"* * * There was a figure in there for buildings which I questioned the value, the figure, with him, and he gave me figures as to the area covered and the cost, and we decided that it wasn't an unreasonable figure."

Mrs. Adams, although present, remained silent and did not question this financial statement, given Tuttle, nor assert her title to the Shangri La property.

When asked what information he had that supported the allegation that Wisners were acting in Mrs. Adams' behalf, Tuttle stated:

"Well, it is my belief that her part in this transaction was for some reason or other kept quiet. When they really got into trouble she was called in to sit in and listen, and if Dan on two or three occasions referred to her, `What do you think of that, Mom?' At another point, when they had terrific sickness there, and that particular moment Dan felt as though all was lost, and he turned to me and he says `Well, you might as well take over the place now,' and Mrs. Adams was there and was very much interested, but she isn't a woman who says much about it. It seemed that Dan was running the show regardless of who owned it."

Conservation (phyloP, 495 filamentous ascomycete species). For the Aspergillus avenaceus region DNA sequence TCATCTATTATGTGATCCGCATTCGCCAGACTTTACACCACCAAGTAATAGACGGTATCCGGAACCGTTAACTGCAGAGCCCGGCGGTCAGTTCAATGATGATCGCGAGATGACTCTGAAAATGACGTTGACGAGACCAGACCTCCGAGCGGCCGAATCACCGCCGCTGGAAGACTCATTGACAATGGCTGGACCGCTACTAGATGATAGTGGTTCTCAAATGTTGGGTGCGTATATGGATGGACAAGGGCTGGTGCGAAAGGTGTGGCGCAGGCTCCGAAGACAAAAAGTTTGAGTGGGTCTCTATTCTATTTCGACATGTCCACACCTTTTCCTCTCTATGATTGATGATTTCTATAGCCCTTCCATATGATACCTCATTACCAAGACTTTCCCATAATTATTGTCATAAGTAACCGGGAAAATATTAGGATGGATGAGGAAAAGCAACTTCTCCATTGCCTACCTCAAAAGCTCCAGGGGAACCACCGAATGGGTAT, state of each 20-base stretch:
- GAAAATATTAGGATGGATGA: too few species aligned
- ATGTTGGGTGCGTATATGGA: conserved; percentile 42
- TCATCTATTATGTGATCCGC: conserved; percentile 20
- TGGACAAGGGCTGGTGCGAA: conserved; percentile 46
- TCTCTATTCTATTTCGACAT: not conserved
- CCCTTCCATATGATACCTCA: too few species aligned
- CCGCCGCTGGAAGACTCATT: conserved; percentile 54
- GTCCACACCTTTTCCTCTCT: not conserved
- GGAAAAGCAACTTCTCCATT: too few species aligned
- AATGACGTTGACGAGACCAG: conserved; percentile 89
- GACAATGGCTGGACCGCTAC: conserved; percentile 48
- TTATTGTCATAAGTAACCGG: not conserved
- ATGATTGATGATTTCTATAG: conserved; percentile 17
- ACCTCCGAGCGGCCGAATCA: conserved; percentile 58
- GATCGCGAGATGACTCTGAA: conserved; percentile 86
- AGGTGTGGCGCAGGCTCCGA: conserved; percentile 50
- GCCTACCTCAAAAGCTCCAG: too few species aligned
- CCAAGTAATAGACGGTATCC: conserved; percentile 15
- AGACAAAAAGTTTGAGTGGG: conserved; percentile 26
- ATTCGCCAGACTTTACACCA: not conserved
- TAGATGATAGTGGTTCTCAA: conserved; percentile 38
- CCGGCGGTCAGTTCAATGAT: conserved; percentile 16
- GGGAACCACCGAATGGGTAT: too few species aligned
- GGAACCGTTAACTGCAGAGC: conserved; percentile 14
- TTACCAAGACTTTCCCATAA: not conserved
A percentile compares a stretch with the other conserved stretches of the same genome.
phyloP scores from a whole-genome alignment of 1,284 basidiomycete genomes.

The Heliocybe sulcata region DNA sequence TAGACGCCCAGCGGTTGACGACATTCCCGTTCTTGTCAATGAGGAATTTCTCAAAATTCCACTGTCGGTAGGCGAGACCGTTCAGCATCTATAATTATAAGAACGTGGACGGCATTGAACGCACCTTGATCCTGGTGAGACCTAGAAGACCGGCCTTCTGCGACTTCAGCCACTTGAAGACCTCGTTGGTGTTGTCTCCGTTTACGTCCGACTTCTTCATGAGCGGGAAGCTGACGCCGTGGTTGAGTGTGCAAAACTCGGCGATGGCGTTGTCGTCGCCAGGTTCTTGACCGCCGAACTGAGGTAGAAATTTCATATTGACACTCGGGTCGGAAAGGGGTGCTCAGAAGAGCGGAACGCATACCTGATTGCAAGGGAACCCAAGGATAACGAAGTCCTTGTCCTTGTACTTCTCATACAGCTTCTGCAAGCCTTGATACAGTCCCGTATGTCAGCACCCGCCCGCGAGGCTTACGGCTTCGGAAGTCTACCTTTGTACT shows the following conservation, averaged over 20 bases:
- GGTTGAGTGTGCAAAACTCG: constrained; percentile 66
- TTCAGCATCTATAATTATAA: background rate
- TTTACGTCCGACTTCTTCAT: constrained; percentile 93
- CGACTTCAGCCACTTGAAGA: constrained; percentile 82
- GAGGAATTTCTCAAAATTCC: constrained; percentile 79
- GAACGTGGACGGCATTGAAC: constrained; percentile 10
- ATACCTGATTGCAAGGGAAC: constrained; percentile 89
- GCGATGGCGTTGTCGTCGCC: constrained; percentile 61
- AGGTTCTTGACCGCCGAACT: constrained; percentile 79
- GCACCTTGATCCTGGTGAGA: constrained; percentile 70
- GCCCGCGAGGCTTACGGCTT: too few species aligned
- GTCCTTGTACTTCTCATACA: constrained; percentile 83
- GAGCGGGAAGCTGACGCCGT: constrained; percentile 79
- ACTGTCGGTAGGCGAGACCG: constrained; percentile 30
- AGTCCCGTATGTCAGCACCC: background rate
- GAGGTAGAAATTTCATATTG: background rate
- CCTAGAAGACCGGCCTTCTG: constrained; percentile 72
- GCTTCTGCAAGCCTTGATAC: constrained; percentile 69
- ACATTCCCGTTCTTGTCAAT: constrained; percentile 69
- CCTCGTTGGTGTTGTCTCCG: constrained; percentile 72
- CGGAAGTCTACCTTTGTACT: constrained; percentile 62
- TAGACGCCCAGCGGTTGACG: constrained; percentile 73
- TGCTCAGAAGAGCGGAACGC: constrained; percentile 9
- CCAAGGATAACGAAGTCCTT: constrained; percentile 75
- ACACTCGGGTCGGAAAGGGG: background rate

Tuttle admitted that he did not search the county records to determine the ownership of the property on which the ranch was situated, but relied upon the situation apparent from his visits. In regard to the presence of the Adams on the premises, he testified: "I don't know except that Dan said that they just worked there." When asked whether he observed Mrs. Adams working in the chicken business, Tuttle testified:

"Oh, yes, she took part in the slaughtering and dressing and also did something in the care of the raising of the chickens."

From Tuttle's deposition it further appears that many of the negotiations between plaintiff and the Wisners were carried on by one of plaintiff's field service men whose version of the affair was not before the court as apparently his deposition had not been taken.